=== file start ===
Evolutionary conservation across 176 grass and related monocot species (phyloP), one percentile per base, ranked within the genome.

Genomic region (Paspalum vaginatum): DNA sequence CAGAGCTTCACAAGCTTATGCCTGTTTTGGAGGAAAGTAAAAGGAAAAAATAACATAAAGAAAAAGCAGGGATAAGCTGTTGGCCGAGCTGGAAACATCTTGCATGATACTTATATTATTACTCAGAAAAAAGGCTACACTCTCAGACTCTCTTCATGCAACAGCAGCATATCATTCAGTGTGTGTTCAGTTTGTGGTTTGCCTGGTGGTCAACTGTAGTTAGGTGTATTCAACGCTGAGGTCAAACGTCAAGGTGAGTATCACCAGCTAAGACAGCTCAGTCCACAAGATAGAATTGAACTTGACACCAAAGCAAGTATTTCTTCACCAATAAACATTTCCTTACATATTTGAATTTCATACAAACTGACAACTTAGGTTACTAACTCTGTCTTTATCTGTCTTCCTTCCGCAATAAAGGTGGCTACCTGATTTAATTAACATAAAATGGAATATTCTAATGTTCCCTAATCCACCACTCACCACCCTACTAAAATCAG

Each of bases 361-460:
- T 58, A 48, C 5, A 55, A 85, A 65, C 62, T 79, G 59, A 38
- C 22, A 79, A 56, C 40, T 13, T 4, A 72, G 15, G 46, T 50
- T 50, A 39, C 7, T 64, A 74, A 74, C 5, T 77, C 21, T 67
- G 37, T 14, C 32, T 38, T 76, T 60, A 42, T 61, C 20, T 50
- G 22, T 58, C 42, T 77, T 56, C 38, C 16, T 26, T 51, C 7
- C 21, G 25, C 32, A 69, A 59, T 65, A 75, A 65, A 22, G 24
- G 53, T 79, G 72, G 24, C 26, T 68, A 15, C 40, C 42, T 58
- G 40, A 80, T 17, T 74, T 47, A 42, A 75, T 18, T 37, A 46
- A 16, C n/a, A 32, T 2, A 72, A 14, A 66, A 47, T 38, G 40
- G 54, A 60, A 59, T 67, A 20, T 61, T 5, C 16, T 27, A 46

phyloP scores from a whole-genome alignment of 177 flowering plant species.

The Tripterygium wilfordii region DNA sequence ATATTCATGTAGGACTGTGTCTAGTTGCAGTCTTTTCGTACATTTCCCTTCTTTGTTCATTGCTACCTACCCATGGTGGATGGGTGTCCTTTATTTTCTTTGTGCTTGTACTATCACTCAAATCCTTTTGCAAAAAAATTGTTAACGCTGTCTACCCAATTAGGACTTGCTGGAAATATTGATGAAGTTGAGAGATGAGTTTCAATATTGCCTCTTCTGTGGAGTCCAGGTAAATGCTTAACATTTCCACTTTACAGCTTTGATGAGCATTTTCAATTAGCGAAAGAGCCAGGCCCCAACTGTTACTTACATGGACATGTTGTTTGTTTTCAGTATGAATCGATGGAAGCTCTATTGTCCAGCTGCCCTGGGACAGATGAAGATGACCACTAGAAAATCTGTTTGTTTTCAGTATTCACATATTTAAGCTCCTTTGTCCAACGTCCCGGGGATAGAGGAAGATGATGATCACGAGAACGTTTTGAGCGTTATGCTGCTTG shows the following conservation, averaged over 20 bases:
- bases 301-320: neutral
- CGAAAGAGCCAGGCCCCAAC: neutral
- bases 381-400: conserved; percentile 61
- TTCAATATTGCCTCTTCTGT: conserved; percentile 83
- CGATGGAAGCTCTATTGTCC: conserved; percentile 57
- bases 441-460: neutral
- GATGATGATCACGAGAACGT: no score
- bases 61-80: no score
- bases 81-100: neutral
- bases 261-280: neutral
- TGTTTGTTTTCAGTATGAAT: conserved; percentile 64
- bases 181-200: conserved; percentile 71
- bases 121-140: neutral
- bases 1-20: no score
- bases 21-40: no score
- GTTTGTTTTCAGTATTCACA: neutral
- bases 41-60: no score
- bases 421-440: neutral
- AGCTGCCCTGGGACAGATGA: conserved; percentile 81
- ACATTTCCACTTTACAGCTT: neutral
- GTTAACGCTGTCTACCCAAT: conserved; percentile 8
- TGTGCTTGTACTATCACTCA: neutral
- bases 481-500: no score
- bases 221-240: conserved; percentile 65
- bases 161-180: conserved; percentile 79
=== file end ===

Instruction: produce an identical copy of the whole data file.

Evolutionary conservation across 176 grass and related monocot species (phyloP), one percentile per base, ranked within the genome.

Genomic region (Paspalum vaginatum): DNA sequence CAGAGCTTCACAAGCTTATGCCTGTTTTGGAGGAAAGTAAAAGGAAAAAATAACATAAAGAAAAAGCAGGGATAAGCTGTTGGCCGAGCTGGAAACATCTTGCATGATACTTATATTATTACTCAGAAAAAAGGCTACACTCTCAGACTCTCTTCATGCAACAGCAGCATATCATTCAGTGTGTGTTCAGTTTGTGGTTTGCCTGGTGGTCAACTGTAGTTAGGTGTATTCAACGCTGAGGTCAAACGTCAAGGTGAGTATCACCAGCTAAGACAGCTCAGTCCACAAGATAGAATTGAACTTGACACCAAAGCAAGTATTTCTTCACCAATAAACATTTCCTTACATATTTGAATTTCATACAAACTGACAACTTAGGTTACTAACTCTGTCTTTATCTGTCTTCCTTCCGCAATAAAGGTGGCTACCTGATTTAATTAACATAAAATGGAATATTCTAATGTTCCCTAATCCACCACTCACCACCCTACTAAAATCAG

Each of bases 361-460:
- T 58, A 48, C 5, A 55, A 85, A 65, C 62, T 79, G 59, A 38
- C 22, A 79, A 56, C 40, T 13, T 4, A 72, G 15, G 46, T 50
- T 50, A 39, C 7, T 64, A 74, A 74, C 5, T 77, C 21, T 67
- G 37, T 14, C 32, T 38, T 76, T 60, A 42, T 61, C 20, T 50
- G 22, T 58, C 42, T 77, T 56, C 38, C 16, T 26, T 51, C 7
- C 21, G 25, C 32, A 69, A 59, T 65, A 75, A 65, A 22, G 24
- G 53, T 79, G 72, G 24, C 26, T 68, A 15, C 40, C 42, T 58
- G 40, A 80, T 17, T 74, T 47, A 42, A 75, T 18, T 37, A 46
- A 16, C n/a, A 32, T 2, A 72, A 14, A 66, A 47, T 38, G 40
- G 54, A 60, A 59, T 67, A 20, T 61, T 5, C 16, T 27, A 46

phyloP scores from a whole-genome alignment of 177 flowering plant species.

The Tripterygium wilfordii region DNA sequence ATATTCATGTAGGACTGTGTCTAGTTGCAGTCTTTTCGTACATTTCCCTTCTTTGTTCATTGCTACCTACCCATGGTGGATGGGTGTCCTTTATTTTCTTTGTGCTTGTACTATCACTCAAATCCTTTTGCAAAAAAATTGTTAACGCTGTCTACCCAATTAGGACTTGCTGGAAATATTGATGAAGTTGAGAGATGAGTTTCAATATTGCCTCTTCTGTGGAGTCCAGGTAAATGCTTAACATTTCCACTTTACAGCTTTGATGAGCATTTTCAATTAGCGAAAGAGCCAGGCCCCAACTGTTACTTACATGGACATGTTGTTTGTTTTCAGTATGAATCGATGGAAGCTCTATTGTCCAGCTGCCCTGGGACAGATGAAGATGACCACTAGAAAATCTGTTTGTTTTCAGTATTCACATATTTAAGCTCCTTTGTCCAACGTCCCGGGGATAGAGGAAGATGATGATCACGAGAACGTTTTGAGCGTTATGCTGCTTG shows the following conservation, averaged over 20 bases:
- bases 301-320: neutral
- CGAAAGAGCCAGGCCCCAAC: neutral
- bases 381-400: conserved; percentile 61
- TTCAATATTGCCTCTTCTGT: conserved; percentile 83
- CGATGGAAGCTCTATTGTCC: conserved; percentile 57
- bases 441-460: neutral
- GATGATGATCACGAGAACGT: no score
- bases 61-80: no score
- bases 81-100: neutral
- bases 261-280: neutral
- TGTTTGTTTTCAGTATGAAT: conserved; percentile 64
- bases 181-200: conserved; percentile 71
- bases 121-140: neutral
- bases 1-20: no score
- bases 21-40: no score
- GTTTGTTTTCAGTATTCACA: neutral
- bases 41-60: no score
- bases 421-440: neutral
- AGCTGCCCTGGGACAGATGA: conserved; percentile 81
- ACATTTCCACTTTACAGCTT: neutral
- GTTAACGCTGTCTACCCAAT: conserved; percentile 8
- TGTGCTTGTACTATCACTCA: neutral
- bases 481-500: no score
- bases 221-240: conserved; percentile 65
- bases 161-180: conserved; percentile 79